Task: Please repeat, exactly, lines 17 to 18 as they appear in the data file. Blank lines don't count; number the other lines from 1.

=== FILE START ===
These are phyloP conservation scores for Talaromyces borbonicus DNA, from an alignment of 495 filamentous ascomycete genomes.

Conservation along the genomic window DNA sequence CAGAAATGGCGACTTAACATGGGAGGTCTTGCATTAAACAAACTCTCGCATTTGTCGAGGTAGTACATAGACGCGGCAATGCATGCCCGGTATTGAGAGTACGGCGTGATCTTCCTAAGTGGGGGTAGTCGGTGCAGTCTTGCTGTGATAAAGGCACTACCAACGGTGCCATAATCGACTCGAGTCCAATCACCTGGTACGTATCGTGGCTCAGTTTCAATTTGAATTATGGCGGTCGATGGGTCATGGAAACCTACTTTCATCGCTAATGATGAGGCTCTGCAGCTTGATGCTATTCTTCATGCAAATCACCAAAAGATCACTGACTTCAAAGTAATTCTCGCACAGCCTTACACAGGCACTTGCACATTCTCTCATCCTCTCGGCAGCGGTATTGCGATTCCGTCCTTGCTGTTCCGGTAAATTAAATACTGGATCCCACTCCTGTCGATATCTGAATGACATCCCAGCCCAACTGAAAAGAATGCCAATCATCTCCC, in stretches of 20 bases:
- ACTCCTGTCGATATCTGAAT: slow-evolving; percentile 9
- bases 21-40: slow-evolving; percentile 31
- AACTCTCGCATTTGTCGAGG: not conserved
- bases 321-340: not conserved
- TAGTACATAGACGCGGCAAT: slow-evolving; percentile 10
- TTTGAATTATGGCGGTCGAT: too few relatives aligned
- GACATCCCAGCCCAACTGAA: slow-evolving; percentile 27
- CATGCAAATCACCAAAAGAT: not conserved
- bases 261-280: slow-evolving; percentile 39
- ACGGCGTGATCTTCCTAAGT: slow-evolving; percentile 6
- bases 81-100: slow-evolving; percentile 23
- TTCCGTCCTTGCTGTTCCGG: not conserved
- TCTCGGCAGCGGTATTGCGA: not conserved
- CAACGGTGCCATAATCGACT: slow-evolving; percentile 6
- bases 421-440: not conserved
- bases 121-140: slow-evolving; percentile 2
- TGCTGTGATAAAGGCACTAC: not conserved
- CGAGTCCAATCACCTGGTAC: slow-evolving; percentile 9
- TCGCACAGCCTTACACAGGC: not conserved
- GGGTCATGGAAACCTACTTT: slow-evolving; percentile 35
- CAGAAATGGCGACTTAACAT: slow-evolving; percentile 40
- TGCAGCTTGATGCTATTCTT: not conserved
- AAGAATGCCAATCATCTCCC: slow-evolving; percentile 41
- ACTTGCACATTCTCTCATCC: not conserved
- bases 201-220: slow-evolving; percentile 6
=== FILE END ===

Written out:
- bases 421-440: not conserved
- bases 121-140: slow-evolving; percentile 2